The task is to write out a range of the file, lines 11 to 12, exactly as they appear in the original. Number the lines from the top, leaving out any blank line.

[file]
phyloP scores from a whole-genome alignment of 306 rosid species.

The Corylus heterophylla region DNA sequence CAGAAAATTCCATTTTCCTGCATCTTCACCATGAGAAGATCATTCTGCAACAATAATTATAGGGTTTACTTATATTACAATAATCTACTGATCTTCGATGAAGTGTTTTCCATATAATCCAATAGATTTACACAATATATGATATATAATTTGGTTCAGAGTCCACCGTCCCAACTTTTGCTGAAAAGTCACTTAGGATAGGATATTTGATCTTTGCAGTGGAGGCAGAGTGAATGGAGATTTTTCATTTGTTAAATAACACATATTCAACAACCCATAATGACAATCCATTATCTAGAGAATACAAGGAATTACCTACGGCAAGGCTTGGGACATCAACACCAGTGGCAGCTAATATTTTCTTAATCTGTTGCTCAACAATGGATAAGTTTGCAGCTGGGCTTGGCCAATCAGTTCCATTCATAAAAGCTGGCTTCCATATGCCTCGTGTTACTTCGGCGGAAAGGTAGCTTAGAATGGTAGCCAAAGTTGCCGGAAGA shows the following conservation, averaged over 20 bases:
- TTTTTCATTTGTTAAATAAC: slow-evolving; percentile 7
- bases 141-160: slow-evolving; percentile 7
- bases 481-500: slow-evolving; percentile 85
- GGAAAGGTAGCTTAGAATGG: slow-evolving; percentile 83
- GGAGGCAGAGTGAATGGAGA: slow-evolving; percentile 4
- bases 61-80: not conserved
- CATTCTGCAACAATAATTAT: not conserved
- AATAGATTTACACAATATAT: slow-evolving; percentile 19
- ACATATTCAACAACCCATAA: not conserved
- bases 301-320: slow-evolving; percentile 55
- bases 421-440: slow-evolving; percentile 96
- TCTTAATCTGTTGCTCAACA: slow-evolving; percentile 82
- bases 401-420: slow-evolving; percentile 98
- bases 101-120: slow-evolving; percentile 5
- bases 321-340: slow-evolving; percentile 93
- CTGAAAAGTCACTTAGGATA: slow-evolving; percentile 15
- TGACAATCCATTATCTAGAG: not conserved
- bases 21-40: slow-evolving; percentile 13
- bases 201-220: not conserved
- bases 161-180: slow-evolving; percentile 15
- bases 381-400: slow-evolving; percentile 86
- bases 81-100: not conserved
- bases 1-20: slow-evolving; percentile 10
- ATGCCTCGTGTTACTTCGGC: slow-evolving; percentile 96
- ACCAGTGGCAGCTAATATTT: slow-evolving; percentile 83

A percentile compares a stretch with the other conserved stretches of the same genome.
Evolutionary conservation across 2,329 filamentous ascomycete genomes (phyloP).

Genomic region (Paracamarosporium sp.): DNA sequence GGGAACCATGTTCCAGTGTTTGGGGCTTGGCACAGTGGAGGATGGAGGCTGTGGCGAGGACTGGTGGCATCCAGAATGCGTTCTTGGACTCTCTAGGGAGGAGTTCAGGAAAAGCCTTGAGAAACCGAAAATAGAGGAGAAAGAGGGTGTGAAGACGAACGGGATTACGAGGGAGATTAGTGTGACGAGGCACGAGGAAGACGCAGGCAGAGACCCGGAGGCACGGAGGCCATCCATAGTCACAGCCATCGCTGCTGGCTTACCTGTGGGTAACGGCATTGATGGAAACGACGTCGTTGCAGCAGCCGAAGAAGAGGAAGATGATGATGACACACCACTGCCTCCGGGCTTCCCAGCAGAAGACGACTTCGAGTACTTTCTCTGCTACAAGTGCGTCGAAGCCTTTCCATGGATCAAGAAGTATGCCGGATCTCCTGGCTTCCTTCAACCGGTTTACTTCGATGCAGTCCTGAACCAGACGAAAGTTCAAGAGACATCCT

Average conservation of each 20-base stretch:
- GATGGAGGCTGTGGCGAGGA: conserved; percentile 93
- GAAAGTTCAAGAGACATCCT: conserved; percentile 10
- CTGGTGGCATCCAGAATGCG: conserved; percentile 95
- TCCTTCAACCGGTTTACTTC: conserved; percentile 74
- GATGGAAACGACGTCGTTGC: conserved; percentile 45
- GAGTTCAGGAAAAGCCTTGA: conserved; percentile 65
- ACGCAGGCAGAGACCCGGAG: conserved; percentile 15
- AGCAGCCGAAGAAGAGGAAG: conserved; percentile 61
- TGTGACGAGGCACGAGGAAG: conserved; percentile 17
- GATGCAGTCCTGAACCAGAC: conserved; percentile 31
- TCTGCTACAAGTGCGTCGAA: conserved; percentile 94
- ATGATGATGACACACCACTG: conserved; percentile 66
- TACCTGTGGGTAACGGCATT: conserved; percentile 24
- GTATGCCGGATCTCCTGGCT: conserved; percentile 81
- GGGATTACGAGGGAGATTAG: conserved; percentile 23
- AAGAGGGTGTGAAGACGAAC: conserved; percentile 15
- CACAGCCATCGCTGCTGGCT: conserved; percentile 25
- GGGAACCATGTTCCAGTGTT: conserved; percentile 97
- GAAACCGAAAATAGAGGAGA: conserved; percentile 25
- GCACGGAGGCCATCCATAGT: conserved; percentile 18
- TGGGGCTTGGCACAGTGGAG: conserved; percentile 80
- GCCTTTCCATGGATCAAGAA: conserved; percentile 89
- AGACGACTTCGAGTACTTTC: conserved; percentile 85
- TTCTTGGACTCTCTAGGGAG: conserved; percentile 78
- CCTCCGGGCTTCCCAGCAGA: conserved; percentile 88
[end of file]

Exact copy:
- ACATATTCAACAACCCATAA: not conserved
- bases 301-320: slow-evolving; percentile 55